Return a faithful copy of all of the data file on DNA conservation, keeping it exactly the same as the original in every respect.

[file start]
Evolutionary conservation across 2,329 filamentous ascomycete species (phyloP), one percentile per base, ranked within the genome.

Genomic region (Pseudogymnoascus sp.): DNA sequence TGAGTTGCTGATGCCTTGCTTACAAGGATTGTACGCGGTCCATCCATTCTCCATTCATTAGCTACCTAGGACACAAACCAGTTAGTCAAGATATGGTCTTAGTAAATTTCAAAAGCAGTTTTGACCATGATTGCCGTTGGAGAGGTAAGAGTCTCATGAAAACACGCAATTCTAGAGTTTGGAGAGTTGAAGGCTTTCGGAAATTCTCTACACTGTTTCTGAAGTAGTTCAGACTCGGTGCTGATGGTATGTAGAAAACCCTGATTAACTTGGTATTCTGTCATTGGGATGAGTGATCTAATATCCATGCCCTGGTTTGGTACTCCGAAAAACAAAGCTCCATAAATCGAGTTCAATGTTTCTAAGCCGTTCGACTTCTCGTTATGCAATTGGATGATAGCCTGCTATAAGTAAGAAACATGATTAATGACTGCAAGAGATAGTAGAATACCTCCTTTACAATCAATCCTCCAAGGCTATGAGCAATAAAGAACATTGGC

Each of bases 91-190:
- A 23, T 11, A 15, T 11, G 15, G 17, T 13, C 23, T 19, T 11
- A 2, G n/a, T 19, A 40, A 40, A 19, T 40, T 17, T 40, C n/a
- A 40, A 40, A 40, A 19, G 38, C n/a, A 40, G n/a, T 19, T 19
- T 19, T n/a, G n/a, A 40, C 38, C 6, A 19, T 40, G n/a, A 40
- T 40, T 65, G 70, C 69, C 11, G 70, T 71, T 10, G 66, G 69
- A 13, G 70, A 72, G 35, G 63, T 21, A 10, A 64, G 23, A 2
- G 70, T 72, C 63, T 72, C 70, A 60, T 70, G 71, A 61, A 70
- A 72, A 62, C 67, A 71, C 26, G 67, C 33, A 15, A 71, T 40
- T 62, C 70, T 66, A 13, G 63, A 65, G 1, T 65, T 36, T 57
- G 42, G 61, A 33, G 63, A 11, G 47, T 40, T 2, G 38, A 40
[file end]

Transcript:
Evolutionary conservation across 2,329 filamentous ascomycete species (phyloP), one percentile per base, ranked within the genome.

Genomic region (Pseudogymnoascus sp.): DNA sequence TGAGTTGCTGATGCCTTGCTTACAAGGATTGTACGCGGTCCATCCATTCTCCATTCATTAGCTACCTAGGACACAAACCAGTTAGTCAAGATATGGTCTTAGTAAATTTCAAAAGCAGTTTTGACCATGATTGCCGTTGGAGAGGTAAGAGTCTCATGAAAACACGCAATTCTAGAGTTTGGAGAGTTGAAGGCTTTCGGAAATTCTCTACACTGTTTCTGAAGTAGTTCAGACTCGGTGCTGATGGTATGTAGAAAACCCTGATTAACTTGGTATTCTGTCATTGGGATGAGTGATCTAATATCCATGCCCTGGTTTGGTACTCCGAAAAACAAAGCTCCATAAATCGAGTTCAATGTTTCTAAGCCGTTCGACTTCTCGTTATGCAATTGGATGATAGCCTGCTATAAGTAAGAAACATGATTAATGACTGCAAGAGATAGTAGAATACCTCCTTTACAATCAATCCTCCAAGGCTATGAGCAATAAAGAACATTGGC

Each of bases 91-190:
- A 23, T 11, A 15, T 11, G 15, G 17, T 13, C 23, T 19, T 11
- A 2, G n/a, T 19, A 40, A 40, A 19, T 40, T 17, T 40, C n/a
- A 40, A 40, A 40, A 19, G 38, C n/a, A 40, G n/a, T 19, T 19
- T 19, T n/a, G n/a, A 40, C 38, C 6, A 19, T 40, G n/a, A 40
- T 40, T 65, G 70, C 69, C 11, G 70, T 71, T 10, G 66, G 69
- A 13, G 70, A 72, G 35, G 63, T 21, A 10, A 64, G 23, A 2
- G 70, T 72, C 63, T 72, C 70, A 60, T 70, G 71, A 61, A 70
- A 72, A 62, C 67, A 71, C 26, G 67, C 33, A 15, A 71, T 40
- T 62, C 70, T 66, A 13, G 63, A 65, G 1, T 65, T 36, T 57
- G 42, G 61, A 33, G 63, A 11, G 47, T 40, T 2, G 38, A 40